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|166 Roslyn Road ca. 2011. Image courtesy of the Manitoba Historical Society website.|
By the early 1900s, the Winnipeg Electric Company had accelerated the growth of outlying suburban districts, providing wider streets and larger lots that only the affluent could afford. Roslyn Road, the first street south of the Osborne Bridge, became the district of stately bankers' homes.
Mr. Justice Robert Maxwell Dennistoun
|Mr. Justice Robert Maxwell Dennistoun. Image courtesy of the Manitoba Historical Society website and the Archives of Manitoba.|
Dennistoun was born in 1864 in Petersborough, Ontario, the son of a lawyer and the daughter of a judge. Following in the family business, he graduated with a BA from Queen's University in 1885 and was called to the Ontario Bar in 1888. A specialist in corporate law, he would come to represent many influential companies throughout his career.
|Dennistoun House in winter ca. 1908. Image courtesy of the Provinical Archives of Manitoba and the City of Winnipeg Historical Report.|
In 1892, he married Mildred Louise Beck of Peterborough. They would go on to have five children together. Three sons - James, John, and Robert - were born in Ontario, followed by two daughters - Mildred and Mary - who were born in Manitoba.
Dennistoun moved to Winnipeg in 1907 as the western counsel for the Canadian Bank of Commerce, later becoming the Bank's solicitor for Manitoba. That same year, he was called to the Manitoba Bar, followed by the Saskatchewan Bar in 1909. He was also honoured as King's Counsel in both Ontario and Manitoba, in 1908 and 1909, respectively.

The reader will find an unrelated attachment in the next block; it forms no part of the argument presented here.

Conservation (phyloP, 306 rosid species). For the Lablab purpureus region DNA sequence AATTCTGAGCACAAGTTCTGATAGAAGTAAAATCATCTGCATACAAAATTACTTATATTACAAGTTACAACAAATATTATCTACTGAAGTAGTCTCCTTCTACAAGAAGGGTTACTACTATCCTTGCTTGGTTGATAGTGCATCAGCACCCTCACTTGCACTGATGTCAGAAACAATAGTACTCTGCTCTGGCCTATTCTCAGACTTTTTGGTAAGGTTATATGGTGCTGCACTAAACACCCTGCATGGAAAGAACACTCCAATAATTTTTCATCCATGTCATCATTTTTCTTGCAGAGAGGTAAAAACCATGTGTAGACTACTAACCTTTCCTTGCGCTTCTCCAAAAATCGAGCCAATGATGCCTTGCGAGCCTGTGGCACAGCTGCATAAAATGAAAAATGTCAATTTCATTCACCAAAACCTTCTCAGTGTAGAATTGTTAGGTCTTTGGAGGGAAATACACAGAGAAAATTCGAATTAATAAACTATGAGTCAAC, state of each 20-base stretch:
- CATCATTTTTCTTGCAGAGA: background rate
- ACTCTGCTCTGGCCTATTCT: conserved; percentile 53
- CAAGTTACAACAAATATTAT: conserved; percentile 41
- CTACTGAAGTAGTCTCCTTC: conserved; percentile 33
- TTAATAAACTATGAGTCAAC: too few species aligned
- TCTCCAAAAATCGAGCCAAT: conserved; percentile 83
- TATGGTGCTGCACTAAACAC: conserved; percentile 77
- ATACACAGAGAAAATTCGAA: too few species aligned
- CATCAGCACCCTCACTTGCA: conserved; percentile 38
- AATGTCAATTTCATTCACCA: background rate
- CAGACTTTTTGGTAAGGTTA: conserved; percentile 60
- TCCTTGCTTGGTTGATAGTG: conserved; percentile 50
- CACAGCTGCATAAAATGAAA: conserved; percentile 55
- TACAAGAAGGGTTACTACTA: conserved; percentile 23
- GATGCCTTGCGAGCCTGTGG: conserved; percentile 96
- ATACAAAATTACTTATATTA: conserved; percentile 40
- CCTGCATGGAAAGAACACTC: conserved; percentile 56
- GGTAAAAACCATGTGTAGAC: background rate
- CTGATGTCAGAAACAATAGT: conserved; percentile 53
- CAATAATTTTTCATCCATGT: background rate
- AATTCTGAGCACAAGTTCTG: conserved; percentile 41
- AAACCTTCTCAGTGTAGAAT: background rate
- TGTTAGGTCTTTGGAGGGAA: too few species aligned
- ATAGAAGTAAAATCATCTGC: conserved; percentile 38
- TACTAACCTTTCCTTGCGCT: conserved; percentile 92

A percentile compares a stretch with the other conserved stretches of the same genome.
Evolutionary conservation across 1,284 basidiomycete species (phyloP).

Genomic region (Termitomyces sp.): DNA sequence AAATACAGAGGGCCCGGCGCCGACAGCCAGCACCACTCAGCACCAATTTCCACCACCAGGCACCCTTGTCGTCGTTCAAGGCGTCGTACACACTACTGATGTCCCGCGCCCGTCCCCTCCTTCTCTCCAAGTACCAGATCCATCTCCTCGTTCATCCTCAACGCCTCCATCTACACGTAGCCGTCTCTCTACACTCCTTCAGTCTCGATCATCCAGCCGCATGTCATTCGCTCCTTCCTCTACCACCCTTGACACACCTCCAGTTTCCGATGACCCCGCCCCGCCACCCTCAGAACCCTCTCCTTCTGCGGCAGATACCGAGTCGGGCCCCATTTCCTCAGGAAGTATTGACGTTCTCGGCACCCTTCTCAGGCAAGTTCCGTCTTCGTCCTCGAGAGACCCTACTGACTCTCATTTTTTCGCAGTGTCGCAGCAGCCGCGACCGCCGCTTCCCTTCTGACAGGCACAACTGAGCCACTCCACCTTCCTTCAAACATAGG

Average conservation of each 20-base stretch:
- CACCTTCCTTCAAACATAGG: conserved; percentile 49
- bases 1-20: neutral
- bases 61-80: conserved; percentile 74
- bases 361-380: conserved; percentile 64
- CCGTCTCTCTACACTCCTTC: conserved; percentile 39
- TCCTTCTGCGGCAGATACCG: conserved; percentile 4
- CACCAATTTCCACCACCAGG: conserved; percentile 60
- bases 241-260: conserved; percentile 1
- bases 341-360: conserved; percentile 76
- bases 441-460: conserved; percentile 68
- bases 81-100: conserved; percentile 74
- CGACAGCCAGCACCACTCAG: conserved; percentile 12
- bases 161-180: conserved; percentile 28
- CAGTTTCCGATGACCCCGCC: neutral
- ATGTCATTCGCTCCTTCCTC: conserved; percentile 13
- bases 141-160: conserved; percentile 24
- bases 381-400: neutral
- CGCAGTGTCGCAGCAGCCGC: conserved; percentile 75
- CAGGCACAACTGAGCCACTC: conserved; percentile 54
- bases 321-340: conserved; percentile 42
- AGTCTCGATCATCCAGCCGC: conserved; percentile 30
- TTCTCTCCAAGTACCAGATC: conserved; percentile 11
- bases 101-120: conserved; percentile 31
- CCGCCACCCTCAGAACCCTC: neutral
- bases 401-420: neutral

|R.M. Dennistoun. Image courtesy of the Manitoba Historical Society website.|
Among his many achievements, Dennistoun is known for drawing up Manitoba's first Workman's Compensation Act. He was also responsible for writing two monographs on military law, serving as the Governor of Trinity College in Port Hope, and lecturing in the University of Manitoba Law School of the day.
In 1918, Dennistoun was appointed Puisne Judge of the Manitoba Court of Appeal, a position he held until he retired in 1946, at the age of 82. During this time, he was also made Deputy Judge of the Advocate General.
|Colonel R.M. Dennistoun at Tidsworth Barracks, Salisbury Plain, England ca. 1915. Image courtesy of the City of Winnipeg Historical Report and the Provincial Archives of Manitoba.|
|The back of 166 Roslyn Road, ca. 1908. Image courtesy of the Provincial Archives of Manitoba and the City of Winnipeg Historical Report.|
|Built in 1910, the house at 216 Cockburn Street is still there today and is now used as a 5-plex. Image courtesy of Karma Property Managment website.|
After the Dennistoun family left, a widow named Mrs. Gertrude Stephen purchased the house and lived there until 1946, when it was purchased by restaurant proprietor Mrs. Myrtle Hall. Mrs. Hall stayed in the house until 1972, when it was purchased by the Richardson Company and likely used as temporary quarters for visiting and relocated company executives.
The HouseDesigned by architect John D. Atchison, 166 Roslyn Road cost approximately $15,000 to construct. The project's contractors were the Davidson Brothers. Atchison was the most important Chicago-style architect to work in Winnipeg, designing nearly 100 buildings between 1905 and 1922. Find a complete list of the buildings he designed here, on the MHS website.
166 Roslyn Road is approximately 40 x 45 feet and has a dramatic, heavily detailed entrance. The exterior is made up of a combination of brick veneer, rough-cast plaster, and half-timbering, with limestone in the trim. The brick and rough-cast finishes contrast with the cross gables, making for a visually rich exterior.